The New Horizons space probe was launched from the Cape Canaveral Air Force Station in Florida, naturally. But it was built by the Johns Hopkins Applied Physics Laboratory (with the Southwest Research Institute), where it’s currently being controlled from. And it’s about to fly by Pluto.
It was launched way back when Pluto was still a planet, on January 19, 2006. And after nine-plus years and traveling at something like 36,000 miles per hour, it’s only three months away from grazing the not-quite-a-planet.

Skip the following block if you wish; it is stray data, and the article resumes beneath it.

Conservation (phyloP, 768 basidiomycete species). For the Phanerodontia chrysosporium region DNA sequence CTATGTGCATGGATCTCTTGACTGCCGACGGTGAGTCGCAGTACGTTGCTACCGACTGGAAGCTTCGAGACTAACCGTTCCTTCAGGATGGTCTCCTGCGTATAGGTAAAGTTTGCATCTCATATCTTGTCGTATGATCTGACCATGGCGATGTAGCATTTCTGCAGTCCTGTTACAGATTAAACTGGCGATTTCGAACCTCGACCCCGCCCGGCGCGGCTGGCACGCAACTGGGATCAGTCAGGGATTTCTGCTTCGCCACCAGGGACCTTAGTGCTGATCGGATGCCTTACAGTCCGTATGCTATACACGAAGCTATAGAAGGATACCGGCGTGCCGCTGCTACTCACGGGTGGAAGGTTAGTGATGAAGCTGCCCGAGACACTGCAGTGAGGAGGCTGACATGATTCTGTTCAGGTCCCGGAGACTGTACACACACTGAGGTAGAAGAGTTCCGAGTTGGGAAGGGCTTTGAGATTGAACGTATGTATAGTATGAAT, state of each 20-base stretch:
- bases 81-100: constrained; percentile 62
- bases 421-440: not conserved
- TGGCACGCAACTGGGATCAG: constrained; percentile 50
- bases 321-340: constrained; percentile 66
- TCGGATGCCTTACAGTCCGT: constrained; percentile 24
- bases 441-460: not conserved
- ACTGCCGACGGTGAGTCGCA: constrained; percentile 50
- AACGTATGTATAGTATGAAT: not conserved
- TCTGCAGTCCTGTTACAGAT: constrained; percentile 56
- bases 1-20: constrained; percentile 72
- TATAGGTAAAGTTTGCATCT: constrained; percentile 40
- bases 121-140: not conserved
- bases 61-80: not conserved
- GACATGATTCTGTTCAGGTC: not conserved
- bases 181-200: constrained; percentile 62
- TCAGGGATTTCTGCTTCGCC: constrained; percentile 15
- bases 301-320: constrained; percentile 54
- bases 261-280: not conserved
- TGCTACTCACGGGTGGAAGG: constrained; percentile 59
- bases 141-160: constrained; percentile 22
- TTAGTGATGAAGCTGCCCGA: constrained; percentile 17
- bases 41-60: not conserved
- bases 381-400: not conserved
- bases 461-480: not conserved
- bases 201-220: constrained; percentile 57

In February, the APL released the first color images of Pluto and its satellite Charon. Last week they released another, (Kinda fuzzy if you ask me.) Expect more in July, of the “detailed, high-resolution” variety.
The craziest thing is that after New Horizons passes Pluto, it’s heading out into interstellar space. It’s just going to have to watch out for any and all debris larger than, say, 1 millimeter in diameter.